Winners x 2


Today, I worked from home in the morning so I could go with Dave and Simon for Simon’s 2-year check up/first well baby check after his adoption. Remembering how awful Ezekiel’s first appointment was when we brought him home, and knowing that Simon has some potentially tough stuff in his health history, I went in with a little anxiety about what we would hear. Turns out there was nothing to worry about. Simon is 100% healthy, and 100% amazing with doctors and shots. Dave and I commented that we feel like we’ve won the lottery with both of our boys. With adoption there are so many unknowns. And we know there are still unknowns in our future, but our pediatrician was so reassuring, he calmed many of my anxieties. Plus, he’s pretty enamored with both of our boys; I can’t say enough good things about our pediatrician.

Size-wise, Simon has the potential to catch up to his brother someday. It’s not like he’s off the charts in growth or anything, but he’s at least ON the U.S. growth charts. He weighs 23.8 lbs, and is 33 inches tall today. He was so charming and compliant for the doctor today. As long as he had crackers to munch on. He may or may not have eaten half a container of sweet potato tortilla chips throughout the duration of his appointment today. During the shots, he laid still and calmly until those mean old immunization needles went in his chubby baby thighs. He cried and cried when they were done, and buried his head into my shoulder. The doctor came back in to give us back some paperwork we’d brought in, and found a sucker for Simon. He calmed down after getting some sugar in his mouth, and then gave the doctor a sweet smile. Our doctor said, “That’s my favorite way to end an appointment – with a big smile!”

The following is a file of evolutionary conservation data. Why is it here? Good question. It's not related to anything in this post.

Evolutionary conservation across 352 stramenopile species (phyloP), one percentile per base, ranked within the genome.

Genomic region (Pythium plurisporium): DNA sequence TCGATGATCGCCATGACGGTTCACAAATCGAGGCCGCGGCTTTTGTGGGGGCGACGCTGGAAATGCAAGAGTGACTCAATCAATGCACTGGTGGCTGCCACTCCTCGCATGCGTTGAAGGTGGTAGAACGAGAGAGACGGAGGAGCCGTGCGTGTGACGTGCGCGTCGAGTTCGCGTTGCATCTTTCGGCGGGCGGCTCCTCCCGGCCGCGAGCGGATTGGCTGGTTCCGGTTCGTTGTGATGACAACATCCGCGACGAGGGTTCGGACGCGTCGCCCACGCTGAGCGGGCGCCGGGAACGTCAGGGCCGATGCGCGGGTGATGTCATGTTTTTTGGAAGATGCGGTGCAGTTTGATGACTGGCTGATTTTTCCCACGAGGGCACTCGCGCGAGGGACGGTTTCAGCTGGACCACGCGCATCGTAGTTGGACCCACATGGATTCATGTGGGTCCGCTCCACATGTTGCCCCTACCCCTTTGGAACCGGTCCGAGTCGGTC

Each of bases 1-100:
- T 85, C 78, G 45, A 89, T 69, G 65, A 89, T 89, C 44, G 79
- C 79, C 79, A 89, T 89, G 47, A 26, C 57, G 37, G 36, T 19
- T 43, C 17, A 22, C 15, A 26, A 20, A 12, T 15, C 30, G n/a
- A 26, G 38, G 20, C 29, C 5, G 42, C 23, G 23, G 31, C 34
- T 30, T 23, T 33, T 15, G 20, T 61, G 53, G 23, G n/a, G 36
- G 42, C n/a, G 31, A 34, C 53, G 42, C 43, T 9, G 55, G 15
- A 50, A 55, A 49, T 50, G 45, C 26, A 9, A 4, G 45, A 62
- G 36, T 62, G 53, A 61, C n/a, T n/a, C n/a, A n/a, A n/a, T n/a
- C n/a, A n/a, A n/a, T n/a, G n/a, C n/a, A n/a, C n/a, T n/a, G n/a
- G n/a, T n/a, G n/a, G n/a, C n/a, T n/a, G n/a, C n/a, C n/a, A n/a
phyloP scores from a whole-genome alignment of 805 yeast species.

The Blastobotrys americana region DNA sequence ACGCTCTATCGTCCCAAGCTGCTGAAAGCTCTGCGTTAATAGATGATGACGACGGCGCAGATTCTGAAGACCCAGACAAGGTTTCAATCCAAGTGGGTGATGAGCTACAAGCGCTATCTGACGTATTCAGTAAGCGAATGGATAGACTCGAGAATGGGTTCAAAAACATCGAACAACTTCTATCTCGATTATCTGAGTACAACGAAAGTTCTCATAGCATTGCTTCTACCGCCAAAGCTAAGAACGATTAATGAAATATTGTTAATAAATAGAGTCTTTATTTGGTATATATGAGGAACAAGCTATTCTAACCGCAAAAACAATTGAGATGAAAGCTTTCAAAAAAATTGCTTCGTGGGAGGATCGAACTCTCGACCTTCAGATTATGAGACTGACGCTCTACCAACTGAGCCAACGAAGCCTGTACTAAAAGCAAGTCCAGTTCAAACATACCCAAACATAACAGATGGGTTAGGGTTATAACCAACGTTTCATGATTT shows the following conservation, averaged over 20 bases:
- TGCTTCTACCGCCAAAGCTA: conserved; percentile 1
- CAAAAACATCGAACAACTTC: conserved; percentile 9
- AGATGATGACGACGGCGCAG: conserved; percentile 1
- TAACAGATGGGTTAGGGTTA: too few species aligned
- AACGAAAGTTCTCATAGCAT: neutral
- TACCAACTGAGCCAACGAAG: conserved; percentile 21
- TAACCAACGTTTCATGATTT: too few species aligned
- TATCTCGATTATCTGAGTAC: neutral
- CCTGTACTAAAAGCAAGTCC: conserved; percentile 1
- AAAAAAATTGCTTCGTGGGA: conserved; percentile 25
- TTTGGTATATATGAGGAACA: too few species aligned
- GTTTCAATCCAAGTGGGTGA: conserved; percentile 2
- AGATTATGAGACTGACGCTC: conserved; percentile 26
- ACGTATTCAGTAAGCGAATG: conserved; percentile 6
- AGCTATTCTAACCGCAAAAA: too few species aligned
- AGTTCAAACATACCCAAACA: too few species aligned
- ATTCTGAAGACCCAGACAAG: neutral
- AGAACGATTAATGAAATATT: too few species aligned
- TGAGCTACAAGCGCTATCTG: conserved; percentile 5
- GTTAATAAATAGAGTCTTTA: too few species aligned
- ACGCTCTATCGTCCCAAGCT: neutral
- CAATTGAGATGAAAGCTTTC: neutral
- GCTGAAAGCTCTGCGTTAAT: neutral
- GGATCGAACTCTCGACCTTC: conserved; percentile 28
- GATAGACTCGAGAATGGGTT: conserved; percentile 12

Eze still takes forever to calm down after getting shots. I remember when he had to get blood drawn at the U of MN Adoption Clinic when we first came home. The ladies assured us they dealt with crying kids every day. By the end of that wrestling match, even they commented that Ezekiel was probably the loudest and most physical crier that they’d seen in their lab.

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